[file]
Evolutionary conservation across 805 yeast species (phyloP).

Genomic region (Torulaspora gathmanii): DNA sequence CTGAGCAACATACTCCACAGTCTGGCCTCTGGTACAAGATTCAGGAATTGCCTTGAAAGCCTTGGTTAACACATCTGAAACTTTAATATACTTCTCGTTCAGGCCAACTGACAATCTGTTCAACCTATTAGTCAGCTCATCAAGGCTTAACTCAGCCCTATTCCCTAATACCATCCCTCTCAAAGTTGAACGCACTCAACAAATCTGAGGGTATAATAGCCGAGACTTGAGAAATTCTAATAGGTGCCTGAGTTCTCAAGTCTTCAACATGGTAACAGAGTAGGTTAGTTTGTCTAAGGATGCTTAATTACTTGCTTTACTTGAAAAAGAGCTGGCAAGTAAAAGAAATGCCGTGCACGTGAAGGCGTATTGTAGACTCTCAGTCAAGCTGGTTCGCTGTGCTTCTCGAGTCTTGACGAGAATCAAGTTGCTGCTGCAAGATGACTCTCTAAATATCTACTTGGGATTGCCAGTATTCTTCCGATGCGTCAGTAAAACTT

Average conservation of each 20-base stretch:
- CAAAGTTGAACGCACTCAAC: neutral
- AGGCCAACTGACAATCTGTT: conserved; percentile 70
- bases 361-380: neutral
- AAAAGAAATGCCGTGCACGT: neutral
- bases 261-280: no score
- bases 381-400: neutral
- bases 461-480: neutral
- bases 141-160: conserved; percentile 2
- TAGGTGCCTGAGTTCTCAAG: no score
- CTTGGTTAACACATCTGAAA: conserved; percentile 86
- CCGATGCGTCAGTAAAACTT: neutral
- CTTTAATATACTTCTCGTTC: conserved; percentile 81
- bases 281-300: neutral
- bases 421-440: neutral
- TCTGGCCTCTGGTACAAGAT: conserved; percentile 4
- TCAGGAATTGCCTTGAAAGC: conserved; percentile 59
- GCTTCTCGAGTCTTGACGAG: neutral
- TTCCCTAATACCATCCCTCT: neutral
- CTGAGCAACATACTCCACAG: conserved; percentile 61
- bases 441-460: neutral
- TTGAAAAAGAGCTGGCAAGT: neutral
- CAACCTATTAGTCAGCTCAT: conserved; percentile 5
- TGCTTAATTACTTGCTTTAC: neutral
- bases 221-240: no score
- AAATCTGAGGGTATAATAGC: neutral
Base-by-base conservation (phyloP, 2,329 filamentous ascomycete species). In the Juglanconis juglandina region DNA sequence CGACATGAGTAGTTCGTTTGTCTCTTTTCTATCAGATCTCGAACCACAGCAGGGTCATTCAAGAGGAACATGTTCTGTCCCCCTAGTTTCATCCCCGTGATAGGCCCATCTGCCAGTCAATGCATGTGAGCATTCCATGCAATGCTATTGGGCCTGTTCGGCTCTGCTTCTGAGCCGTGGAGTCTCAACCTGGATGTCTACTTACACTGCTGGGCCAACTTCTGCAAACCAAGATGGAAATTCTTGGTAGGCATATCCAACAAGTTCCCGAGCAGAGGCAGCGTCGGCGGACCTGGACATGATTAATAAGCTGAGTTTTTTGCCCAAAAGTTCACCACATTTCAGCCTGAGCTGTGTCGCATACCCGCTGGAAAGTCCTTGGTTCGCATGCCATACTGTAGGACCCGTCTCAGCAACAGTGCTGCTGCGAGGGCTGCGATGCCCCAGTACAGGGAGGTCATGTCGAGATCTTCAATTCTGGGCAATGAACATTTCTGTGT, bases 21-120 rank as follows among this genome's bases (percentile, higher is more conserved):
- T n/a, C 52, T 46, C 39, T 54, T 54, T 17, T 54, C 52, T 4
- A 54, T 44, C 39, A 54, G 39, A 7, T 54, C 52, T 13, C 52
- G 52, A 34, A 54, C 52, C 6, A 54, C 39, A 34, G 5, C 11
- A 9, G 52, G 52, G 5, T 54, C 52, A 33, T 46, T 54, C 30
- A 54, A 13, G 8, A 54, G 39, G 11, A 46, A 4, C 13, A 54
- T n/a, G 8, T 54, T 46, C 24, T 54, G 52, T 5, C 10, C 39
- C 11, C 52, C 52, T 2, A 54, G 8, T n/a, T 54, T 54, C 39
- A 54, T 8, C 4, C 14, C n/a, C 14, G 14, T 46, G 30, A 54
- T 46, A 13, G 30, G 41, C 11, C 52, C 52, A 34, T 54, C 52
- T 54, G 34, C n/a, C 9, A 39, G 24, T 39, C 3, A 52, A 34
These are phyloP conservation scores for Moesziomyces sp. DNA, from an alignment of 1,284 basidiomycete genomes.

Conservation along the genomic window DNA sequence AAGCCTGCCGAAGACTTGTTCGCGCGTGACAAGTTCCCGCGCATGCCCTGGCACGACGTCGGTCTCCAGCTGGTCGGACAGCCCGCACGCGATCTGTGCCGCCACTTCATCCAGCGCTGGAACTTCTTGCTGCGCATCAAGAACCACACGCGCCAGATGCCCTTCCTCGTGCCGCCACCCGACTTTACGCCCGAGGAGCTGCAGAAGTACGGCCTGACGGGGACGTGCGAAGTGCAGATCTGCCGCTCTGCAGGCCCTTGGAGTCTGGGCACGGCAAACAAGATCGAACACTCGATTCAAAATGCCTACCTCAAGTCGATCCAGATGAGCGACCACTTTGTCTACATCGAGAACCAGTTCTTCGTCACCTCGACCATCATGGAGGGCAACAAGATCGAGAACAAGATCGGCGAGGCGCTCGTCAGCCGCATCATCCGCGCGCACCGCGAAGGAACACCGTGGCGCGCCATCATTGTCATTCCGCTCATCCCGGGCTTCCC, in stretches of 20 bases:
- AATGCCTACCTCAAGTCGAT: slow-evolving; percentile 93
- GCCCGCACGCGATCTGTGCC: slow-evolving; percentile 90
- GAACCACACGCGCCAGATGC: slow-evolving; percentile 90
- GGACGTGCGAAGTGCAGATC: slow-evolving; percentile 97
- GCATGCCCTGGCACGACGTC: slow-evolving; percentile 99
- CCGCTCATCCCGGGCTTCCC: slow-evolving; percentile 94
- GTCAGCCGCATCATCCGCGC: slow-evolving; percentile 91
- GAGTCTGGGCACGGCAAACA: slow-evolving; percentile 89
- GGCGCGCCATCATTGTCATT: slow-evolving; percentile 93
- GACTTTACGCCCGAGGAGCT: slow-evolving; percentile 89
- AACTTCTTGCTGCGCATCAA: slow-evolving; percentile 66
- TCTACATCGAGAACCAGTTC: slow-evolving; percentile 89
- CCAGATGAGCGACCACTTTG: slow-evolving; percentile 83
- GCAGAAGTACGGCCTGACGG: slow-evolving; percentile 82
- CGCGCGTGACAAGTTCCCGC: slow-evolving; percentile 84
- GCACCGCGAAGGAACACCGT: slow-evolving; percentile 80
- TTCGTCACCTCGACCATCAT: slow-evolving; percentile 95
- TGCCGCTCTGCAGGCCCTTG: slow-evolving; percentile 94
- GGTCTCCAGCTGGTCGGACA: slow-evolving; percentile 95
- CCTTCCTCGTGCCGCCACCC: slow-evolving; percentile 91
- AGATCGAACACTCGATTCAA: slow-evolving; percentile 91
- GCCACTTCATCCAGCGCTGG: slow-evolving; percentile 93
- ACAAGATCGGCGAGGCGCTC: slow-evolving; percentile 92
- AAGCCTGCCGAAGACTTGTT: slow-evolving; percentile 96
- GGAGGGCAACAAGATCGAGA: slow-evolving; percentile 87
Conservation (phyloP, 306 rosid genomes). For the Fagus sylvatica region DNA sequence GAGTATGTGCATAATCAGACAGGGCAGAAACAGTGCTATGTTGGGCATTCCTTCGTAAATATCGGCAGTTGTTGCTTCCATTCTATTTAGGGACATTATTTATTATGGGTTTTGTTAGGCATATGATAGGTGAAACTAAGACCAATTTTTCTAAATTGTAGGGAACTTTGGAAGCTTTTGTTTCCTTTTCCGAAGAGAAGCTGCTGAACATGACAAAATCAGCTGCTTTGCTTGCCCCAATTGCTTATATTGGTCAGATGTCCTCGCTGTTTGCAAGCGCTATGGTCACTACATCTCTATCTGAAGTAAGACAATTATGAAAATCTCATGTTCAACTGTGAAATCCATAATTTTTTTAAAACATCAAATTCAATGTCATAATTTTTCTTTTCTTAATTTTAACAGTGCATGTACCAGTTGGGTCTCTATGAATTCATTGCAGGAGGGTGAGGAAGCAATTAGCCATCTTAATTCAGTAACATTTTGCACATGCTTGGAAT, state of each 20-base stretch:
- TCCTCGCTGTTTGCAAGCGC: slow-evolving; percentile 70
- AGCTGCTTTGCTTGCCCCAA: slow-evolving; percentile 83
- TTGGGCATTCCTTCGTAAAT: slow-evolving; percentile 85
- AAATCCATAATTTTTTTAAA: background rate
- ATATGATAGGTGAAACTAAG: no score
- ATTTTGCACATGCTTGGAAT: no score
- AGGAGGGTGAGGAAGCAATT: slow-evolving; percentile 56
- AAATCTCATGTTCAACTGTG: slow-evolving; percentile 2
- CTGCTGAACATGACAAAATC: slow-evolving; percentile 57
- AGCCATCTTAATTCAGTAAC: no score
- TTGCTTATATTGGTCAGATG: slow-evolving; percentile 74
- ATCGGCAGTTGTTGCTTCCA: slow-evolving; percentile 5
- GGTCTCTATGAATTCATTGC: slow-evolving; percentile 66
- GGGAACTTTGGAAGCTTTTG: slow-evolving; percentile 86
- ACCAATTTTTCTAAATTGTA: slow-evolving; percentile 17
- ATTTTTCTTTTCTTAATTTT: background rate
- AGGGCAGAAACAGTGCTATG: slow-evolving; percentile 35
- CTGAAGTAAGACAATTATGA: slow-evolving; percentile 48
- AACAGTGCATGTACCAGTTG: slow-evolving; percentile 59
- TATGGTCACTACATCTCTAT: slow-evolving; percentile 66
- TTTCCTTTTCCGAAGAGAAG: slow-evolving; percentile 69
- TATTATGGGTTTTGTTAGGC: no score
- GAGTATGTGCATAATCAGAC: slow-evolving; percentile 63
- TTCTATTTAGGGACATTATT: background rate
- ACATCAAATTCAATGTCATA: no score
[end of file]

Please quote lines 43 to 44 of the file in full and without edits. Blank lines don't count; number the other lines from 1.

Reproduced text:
- GCCCGCACGCGATCTGTGCC: slow-evolving; percentile 90
- GAACCACACGCGCCAGATGC: slow-evolving; percentile 90